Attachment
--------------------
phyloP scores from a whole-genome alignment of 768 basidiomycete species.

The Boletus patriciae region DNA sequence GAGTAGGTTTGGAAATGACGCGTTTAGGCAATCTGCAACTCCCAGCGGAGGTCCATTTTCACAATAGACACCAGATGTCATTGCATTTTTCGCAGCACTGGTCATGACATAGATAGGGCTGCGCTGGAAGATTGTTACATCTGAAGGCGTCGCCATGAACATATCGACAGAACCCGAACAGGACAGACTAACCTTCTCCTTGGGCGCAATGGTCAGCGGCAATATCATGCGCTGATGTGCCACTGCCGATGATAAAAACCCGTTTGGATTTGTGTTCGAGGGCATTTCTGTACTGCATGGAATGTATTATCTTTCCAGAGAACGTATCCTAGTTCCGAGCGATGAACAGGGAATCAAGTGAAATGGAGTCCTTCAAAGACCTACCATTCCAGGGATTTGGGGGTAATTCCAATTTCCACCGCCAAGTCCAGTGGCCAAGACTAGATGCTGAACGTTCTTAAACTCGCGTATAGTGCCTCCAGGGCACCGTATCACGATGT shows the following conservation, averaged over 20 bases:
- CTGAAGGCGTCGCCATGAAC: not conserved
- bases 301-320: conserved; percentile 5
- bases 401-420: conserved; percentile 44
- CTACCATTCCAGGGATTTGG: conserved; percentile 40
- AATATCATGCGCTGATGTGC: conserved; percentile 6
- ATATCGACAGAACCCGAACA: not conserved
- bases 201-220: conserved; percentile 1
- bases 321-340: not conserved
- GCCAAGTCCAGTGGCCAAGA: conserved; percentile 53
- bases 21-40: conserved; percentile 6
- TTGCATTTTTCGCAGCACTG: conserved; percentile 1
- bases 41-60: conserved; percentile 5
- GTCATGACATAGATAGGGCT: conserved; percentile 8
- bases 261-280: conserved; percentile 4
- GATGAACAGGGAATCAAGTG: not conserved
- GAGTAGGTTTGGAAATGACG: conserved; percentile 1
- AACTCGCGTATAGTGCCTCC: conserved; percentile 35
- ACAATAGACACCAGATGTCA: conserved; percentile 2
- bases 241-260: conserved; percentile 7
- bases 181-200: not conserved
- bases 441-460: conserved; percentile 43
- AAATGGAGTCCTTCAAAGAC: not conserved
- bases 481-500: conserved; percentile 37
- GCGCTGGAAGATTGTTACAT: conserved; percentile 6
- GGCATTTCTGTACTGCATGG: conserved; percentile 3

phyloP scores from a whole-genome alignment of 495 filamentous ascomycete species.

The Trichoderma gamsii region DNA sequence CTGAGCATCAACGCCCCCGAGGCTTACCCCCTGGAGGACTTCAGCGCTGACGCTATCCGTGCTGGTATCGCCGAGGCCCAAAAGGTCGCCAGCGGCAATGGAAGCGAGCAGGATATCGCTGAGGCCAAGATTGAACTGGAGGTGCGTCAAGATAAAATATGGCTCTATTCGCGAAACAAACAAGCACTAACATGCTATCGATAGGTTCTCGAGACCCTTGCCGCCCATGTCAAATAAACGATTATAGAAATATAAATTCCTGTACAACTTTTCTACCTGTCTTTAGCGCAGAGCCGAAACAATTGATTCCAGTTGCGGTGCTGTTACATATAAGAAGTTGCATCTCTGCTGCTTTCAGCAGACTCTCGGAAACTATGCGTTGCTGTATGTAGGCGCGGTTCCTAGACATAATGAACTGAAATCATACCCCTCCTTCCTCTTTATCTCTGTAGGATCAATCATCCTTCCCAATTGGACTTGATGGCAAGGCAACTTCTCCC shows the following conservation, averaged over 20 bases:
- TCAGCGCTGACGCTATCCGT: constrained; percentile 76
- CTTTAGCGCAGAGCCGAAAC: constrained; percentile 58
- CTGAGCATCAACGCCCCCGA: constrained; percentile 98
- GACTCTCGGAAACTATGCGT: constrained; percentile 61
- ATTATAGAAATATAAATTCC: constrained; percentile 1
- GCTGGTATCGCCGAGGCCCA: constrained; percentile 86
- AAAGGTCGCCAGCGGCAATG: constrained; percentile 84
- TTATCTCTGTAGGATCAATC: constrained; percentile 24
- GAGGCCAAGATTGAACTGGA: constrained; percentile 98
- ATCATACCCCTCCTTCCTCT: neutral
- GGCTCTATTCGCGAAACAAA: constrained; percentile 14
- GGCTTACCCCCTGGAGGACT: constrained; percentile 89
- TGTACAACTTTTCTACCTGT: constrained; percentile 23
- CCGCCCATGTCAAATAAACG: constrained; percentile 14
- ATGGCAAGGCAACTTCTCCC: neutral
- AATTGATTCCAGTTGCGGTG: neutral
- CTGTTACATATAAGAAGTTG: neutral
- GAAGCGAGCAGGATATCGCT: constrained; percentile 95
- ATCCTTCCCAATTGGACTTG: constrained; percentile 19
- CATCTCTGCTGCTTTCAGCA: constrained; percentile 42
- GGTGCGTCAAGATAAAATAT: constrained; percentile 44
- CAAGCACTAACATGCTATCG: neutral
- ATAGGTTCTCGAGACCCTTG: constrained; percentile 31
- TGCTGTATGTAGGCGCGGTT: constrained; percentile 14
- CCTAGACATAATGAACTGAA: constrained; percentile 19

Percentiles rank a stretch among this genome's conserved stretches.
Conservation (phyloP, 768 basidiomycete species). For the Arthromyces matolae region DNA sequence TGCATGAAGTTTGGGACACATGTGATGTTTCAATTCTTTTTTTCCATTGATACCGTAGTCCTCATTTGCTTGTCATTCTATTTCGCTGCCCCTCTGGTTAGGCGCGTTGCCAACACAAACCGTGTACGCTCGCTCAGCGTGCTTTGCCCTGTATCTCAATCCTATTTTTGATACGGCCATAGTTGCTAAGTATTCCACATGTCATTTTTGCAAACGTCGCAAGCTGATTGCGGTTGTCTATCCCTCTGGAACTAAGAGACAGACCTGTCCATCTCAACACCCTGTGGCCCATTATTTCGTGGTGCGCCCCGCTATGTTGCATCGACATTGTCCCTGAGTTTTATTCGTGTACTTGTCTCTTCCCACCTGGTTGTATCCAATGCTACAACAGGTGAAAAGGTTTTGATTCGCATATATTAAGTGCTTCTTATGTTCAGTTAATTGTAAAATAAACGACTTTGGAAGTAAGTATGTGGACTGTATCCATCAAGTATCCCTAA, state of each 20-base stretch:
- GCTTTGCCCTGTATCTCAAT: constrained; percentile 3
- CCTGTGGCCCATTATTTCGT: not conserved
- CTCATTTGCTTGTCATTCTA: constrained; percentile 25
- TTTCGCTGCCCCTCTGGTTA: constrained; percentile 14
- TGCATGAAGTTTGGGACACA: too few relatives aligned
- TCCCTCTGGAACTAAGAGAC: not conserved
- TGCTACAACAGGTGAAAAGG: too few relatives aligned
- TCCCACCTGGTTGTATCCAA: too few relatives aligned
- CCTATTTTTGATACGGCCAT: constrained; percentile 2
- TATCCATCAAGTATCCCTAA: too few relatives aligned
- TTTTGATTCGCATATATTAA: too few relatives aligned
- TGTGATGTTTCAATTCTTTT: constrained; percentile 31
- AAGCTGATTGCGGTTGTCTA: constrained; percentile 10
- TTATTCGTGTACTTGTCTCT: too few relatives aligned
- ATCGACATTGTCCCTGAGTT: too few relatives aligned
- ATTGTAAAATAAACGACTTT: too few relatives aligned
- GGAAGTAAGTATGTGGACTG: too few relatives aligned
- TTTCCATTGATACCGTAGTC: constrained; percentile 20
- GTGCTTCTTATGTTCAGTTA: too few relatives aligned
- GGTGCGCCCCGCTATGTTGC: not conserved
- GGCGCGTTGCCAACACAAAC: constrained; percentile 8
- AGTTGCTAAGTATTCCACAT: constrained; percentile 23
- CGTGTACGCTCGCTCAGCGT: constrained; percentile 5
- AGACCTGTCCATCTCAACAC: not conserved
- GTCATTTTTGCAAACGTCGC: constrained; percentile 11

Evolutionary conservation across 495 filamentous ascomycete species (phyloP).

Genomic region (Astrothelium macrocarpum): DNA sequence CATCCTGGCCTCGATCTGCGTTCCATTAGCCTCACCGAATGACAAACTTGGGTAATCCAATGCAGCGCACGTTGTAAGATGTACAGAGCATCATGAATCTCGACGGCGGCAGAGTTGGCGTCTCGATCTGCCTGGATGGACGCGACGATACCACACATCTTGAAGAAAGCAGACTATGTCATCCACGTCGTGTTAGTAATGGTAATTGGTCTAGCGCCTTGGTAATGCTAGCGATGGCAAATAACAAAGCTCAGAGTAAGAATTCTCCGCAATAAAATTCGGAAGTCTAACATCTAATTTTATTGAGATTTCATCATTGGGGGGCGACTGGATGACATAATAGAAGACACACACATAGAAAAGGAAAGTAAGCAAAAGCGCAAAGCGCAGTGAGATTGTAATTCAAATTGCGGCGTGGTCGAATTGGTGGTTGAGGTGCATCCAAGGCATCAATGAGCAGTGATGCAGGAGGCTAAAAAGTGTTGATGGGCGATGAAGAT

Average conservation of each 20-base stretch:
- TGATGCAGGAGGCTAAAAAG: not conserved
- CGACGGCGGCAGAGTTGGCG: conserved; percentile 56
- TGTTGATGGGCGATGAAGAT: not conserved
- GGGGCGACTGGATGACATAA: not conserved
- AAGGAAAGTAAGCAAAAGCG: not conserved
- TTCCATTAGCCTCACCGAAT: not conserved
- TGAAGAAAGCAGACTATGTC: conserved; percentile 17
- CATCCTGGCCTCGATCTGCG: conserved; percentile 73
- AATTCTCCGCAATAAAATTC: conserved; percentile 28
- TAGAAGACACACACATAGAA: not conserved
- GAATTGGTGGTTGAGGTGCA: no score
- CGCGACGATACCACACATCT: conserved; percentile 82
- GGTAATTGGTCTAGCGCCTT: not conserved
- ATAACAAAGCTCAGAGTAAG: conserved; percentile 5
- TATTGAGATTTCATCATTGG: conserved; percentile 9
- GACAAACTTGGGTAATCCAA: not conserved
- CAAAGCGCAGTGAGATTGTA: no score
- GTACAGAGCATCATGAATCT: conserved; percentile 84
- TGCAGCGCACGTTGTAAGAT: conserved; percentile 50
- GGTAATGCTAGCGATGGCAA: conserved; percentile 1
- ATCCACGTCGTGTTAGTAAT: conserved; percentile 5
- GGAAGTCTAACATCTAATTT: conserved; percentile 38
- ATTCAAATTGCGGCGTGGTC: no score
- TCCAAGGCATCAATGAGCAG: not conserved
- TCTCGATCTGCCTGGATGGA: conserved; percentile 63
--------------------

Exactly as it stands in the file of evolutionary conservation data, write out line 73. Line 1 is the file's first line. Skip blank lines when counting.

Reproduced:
- GGAAGTAAGTATGTGGACTG: too few relatives aligned